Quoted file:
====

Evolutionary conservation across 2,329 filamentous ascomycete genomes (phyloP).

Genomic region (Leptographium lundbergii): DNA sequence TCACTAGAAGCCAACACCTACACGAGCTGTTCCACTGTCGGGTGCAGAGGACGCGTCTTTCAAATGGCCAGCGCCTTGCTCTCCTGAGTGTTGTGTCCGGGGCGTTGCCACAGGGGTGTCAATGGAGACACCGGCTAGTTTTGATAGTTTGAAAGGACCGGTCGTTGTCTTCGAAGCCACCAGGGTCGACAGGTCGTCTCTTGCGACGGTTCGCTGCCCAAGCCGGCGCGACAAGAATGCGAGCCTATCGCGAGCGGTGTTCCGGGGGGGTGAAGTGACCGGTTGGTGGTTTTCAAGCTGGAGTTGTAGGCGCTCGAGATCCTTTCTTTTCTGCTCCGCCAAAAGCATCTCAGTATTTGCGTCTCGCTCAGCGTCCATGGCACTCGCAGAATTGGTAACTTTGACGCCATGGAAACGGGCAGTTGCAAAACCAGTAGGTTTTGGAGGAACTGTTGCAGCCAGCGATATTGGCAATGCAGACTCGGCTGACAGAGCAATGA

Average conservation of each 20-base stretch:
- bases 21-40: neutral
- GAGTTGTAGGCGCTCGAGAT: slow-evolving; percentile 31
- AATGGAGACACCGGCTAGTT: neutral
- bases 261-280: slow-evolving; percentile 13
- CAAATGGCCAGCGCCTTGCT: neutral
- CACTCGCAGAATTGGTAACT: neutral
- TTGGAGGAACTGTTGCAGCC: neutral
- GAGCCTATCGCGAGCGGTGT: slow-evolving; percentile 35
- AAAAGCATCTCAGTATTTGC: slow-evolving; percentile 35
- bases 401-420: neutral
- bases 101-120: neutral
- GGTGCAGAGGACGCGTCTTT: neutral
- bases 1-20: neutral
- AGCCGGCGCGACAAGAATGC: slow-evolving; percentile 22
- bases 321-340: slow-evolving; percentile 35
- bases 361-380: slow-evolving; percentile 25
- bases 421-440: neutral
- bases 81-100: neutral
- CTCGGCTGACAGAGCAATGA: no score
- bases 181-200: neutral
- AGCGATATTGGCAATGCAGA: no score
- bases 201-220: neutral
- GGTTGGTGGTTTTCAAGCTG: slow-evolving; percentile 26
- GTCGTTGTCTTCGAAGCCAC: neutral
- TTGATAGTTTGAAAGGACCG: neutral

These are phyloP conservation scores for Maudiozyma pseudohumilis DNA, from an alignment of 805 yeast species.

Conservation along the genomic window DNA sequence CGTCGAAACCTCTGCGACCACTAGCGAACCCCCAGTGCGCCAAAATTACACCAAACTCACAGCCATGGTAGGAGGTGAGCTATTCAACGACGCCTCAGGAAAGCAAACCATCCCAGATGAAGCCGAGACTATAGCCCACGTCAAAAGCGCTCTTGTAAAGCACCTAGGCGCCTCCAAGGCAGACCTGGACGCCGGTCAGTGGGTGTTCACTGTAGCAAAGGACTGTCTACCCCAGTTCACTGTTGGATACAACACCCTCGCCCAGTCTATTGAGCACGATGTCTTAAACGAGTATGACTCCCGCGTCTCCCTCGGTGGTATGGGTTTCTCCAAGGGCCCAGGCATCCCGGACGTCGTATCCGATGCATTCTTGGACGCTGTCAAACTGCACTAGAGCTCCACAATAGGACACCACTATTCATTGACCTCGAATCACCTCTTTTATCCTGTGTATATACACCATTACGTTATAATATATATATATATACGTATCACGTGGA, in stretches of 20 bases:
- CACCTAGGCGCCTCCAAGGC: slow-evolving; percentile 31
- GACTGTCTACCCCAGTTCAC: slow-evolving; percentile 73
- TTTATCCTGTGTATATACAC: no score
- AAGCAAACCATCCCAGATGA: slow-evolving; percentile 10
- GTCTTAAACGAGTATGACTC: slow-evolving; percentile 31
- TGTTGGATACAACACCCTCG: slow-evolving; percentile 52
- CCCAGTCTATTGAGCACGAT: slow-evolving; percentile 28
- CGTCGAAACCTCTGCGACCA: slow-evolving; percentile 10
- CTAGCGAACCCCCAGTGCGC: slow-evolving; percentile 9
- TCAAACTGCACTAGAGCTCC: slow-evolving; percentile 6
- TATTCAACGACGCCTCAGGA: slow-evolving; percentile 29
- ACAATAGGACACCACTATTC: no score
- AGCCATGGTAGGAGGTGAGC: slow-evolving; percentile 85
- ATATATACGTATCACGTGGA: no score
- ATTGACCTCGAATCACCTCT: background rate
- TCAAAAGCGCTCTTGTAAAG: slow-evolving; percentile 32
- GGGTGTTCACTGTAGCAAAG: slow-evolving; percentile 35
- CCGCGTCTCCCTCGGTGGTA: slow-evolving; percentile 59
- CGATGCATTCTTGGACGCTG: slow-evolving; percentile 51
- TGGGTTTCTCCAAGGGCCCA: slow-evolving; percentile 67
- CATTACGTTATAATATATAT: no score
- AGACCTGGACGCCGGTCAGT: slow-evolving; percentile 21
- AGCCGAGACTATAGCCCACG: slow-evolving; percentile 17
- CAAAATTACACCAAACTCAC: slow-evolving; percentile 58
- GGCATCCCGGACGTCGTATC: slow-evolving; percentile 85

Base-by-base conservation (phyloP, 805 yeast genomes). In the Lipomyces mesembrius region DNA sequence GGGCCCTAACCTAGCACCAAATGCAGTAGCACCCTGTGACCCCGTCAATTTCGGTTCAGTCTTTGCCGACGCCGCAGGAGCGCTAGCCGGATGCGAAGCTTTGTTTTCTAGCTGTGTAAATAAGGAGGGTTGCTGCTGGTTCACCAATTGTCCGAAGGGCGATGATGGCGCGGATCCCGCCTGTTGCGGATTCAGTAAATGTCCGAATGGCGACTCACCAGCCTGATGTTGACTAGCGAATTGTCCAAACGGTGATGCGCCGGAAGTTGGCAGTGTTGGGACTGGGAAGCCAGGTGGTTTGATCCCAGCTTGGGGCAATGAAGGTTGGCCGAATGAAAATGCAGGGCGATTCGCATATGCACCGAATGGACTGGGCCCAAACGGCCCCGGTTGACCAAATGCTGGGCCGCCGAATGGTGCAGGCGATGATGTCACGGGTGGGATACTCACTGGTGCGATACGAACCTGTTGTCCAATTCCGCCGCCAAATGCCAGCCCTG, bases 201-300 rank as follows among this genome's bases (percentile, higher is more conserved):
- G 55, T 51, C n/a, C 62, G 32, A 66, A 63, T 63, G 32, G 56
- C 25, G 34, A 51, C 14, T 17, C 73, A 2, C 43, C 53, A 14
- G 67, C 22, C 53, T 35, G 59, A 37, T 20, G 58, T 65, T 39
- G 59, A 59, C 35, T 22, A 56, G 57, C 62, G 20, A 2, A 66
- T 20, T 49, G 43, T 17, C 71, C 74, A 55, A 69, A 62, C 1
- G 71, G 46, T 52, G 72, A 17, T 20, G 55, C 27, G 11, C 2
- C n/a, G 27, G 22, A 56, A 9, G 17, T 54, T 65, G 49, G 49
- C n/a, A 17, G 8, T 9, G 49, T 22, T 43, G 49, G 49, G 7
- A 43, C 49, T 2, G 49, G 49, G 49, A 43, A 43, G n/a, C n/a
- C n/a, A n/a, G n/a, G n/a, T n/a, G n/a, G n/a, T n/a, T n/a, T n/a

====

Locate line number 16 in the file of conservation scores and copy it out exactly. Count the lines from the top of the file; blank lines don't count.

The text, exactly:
- bases 1-20: neutral